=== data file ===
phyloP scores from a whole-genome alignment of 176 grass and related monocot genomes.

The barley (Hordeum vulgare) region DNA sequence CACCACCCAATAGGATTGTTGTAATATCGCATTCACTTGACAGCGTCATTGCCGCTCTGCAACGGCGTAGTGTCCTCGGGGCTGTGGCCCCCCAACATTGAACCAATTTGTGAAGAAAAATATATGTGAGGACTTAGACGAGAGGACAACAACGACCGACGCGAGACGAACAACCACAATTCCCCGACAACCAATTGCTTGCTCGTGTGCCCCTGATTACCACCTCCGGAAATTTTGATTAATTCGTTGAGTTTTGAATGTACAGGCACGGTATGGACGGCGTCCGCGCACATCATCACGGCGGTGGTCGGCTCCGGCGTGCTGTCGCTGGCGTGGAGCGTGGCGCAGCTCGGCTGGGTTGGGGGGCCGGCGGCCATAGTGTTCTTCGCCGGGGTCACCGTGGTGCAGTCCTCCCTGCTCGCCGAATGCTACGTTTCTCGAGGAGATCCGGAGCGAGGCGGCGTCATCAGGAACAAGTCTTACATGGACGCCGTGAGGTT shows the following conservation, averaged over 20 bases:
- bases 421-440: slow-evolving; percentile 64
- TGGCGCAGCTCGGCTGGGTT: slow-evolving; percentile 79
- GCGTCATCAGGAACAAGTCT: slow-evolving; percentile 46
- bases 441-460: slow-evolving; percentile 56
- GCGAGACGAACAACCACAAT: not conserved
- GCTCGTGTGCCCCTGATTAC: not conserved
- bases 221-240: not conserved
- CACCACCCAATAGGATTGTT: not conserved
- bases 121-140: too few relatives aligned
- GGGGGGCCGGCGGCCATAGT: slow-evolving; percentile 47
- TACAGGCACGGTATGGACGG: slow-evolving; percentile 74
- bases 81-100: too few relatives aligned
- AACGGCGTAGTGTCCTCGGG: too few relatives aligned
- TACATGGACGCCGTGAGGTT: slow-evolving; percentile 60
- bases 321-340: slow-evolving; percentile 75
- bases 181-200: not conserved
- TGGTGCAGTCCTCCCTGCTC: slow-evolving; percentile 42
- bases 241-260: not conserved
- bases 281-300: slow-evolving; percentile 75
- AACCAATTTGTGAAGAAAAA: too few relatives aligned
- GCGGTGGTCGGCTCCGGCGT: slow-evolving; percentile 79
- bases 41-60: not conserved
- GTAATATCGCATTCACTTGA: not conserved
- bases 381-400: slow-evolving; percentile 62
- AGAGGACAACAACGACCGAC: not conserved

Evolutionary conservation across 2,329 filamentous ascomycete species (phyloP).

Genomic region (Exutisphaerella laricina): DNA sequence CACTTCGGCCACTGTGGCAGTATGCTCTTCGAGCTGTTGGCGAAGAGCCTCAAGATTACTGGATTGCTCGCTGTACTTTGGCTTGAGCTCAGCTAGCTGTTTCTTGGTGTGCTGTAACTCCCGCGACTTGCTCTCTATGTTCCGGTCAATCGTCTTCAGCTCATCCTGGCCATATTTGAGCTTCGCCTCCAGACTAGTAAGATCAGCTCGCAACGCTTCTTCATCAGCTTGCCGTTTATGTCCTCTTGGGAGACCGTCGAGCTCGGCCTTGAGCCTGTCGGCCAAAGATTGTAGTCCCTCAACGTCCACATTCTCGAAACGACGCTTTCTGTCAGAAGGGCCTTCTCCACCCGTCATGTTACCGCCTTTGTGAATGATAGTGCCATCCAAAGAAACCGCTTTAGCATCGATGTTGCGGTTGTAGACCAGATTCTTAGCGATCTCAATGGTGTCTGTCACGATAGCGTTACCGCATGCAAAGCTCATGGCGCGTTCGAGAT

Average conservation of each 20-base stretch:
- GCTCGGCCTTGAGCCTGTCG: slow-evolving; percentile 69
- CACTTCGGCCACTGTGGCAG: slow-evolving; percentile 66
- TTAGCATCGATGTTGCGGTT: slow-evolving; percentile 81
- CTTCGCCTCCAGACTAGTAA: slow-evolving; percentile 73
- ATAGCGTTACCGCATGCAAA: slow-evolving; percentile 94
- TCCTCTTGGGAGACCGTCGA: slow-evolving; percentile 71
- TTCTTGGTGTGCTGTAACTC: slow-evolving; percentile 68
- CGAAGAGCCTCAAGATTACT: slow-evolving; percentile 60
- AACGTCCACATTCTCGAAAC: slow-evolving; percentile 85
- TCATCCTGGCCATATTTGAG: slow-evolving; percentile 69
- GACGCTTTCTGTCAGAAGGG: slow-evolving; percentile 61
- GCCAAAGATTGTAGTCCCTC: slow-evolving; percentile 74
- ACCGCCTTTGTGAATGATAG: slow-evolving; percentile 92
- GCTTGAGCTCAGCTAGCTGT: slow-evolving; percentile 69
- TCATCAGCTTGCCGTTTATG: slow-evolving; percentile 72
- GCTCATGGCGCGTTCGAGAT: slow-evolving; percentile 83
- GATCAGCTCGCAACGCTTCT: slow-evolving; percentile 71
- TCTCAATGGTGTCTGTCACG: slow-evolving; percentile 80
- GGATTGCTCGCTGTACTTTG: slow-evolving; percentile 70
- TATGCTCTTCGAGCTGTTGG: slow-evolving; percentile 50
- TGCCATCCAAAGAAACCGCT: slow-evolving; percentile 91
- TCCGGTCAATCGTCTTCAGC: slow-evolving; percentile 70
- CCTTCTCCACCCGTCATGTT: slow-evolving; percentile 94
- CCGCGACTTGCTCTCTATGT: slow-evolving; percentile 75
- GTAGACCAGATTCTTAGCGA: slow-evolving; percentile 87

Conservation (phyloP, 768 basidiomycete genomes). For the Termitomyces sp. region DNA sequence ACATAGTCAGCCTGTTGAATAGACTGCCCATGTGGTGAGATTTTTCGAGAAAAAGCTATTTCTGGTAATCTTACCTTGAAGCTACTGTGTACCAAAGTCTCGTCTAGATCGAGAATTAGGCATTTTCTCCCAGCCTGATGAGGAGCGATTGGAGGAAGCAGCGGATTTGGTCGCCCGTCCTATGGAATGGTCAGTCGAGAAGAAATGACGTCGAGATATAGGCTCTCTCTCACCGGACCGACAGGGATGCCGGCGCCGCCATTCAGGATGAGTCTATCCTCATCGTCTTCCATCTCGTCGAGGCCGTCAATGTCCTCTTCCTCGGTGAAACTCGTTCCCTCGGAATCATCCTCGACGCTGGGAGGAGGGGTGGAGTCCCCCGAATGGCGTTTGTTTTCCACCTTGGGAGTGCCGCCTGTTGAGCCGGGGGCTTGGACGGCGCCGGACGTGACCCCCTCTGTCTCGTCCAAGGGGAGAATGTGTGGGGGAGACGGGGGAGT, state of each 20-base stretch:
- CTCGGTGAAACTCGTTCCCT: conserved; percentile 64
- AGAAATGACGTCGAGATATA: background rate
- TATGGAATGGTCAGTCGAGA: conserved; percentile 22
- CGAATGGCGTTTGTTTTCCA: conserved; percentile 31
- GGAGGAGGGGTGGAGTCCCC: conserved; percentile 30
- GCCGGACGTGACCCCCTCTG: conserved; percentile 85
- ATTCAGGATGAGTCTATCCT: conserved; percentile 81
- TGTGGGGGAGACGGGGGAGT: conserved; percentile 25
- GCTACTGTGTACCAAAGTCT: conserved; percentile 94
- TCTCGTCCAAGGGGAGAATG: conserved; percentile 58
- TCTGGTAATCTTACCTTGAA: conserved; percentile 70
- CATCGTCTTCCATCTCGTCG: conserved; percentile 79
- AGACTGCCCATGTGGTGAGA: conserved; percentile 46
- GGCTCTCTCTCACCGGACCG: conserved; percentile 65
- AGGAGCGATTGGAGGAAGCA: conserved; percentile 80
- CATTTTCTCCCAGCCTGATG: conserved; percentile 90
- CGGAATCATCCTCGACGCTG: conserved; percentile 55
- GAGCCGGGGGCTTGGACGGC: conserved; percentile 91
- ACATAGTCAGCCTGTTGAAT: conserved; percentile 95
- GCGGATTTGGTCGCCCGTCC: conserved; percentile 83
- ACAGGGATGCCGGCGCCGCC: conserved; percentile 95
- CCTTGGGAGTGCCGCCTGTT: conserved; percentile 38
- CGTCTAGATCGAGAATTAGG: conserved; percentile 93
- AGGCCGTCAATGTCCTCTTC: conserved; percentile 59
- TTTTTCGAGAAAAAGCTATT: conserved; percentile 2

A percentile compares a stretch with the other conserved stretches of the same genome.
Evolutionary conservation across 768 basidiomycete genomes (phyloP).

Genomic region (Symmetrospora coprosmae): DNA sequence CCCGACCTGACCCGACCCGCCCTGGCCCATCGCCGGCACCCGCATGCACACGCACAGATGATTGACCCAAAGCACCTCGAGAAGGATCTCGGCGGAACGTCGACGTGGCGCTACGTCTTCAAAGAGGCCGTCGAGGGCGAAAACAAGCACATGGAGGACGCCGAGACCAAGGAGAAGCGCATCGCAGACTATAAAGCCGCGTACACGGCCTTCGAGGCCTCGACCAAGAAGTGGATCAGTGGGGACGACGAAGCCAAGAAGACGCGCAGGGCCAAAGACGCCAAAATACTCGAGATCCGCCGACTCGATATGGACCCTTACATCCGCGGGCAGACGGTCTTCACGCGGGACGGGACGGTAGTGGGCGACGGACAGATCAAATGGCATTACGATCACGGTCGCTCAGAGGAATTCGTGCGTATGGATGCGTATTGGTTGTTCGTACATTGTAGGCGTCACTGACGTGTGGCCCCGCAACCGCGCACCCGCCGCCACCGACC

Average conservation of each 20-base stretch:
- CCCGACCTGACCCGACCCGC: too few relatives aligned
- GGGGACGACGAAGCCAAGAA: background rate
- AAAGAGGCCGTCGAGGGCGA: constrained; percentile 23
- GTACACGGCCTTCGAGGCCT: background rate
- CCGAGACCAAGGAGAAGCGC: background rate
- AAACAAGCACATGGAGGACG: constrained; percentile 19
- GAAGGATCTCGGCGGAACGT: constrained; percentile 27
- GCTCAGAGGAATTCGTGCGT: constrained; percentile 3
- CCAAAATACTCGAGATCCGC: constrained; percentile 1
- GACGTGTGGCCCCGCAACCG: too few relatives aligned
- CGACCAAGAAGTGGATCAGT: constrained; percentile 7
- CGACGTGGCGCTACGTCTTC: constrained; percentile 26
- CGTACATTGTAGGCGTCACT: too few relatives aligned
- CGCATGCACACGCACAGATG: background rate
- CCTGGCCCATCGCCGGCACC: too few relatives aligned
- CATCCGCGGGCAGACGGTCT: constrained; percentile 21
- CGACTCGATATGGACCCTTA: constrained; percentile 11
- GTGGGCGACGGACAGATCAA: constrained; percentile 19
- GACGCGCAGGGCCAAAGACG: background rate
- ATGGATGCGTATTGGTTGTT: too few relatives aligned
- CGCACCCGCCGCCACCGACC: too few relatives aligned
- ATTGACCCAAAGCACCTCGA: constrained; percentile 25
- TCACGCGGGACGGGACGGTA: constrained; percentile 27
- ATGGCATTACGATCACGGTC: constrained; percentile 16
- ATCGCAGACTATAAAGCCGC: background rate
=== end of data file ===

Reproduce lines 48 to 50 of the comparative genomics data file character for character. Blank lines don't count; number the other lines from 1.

- TCTCAATGGTGTCTGTCACG: slow-evolving; percentile 80
- GGATTGCTCGCTGTACTTTG: slow-evolving; percentile 70
- TATGCTCTTCGAGCTGTTGG: slow-evolving; percentile 50